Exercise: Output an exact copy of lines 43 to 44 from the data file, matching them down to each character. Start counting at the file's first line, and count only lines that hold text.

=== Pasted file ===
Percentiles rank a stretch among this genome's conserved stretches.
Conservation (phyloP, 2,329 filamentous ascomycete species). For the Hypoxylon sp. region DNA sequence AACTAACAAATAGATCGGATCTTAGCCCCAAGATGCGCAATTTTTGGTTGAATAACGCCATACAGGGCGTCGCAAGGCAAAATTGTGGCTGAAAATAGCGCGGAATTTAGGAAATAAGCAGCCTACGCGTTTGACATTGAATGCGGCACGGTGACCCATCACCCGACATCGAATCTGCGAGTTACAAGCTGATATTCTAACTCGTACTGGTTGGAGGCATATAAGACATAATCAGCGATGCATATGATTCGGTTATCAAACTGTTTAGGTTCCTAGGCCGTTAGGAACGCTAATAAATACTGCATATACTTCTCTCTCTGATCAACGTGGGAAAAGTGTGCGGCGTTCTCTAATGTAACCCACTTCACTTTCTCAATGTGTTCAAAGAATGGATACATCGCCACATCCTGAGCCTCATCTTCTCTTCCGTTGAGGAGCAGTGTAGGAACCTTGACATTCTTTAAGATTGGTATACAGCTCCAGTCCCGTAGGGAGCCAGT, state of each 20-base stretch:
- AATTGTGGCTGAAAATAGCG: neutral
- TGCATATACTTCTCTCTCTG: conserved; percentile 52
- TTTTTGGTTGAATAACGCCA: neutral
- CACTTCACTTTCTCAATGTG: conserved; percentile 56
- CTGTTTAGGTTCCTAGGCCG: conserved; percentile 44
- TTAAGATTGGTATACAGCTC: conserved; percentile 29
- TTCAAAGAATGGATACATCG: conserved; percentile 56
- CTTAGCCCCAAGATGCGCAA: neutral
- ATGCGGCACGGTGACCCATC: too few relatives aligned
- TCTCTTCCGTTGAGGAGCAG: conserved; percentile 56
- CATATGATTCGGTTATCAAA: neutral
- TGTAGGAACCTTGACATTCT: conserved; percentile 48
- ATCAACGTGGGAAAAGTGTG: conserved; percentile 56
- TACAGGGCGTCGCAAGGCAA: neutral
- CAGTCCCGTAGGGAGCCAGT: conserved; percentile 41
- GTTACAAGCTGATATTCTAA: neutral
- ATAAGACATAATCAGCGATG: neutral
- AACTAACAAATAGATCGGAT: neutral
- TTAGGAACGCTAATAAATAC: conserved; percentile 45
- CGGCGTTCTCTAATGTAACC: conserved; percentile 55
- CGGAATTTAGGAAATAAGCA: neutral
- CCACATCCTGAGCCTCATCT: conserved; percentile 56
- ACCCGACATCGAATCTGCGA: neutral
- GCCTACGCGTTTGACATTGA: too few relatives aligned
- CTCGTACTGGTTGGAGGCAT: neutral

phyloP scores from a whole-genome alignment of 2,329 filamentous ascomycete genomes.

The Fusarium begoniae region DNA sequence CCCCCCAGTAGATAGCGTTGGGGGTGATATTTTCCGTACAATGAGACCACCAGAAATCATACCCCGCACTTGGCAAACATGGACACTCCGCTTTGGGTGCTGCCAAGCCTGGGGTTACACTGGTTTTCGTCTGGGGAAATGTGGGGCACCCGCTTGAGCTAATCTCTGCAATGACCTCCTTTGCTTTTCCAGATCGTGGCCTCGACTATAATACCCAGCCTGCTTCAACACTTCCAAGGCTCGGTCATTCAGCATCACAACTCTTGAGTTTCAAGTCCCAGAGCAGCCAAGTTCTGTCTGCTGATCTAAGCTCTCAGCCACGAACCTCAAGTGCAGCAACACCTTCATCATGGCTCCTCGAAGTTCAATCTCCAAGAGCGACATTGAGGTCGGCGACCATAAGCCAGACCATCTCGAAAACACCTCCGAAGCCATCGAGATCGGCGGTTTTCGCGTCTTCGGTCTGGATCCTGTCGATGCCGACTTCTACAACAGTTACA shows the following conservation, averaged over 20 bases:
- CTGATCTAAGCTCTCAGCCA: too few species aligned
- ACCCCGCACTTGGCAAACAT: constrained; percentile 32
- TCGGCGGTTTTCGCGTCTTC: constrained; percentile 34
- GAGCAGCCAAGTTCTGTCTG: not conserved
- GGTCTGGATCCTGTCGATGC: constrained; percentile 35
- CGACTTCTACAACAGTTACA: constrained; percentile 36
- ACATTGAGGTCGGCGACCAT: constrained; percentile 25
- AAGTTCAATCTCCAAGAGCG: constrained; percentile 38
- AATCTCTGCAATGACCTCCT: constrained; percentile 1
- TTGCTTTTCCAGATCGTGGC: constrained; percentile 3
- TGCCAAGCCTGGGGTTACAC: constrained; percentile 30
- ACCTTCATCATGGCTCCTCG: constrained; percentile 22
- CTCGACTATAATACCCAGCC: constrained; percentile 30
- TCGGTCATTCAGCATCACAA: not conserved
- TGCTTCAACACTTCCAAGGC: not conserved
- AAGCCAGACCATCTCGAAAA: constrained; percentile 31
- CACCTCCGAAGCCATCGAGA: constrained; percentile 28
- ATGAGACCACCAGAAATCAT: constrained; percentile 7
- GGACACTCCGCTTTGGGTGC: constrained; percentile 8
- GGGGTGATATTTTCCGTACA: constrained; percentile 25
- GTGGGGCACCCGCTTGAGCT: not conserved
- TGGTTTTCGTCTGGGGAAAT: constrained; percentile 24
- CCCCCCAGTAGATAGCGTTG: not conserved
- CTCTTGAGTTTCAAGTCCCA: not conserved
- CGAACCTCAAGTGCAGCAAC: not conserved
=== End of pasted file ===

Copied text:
- TCGGTCATTCAGCATCACAA: not conserved
- TGCTTCAACACTTCCAAGGC: not conserved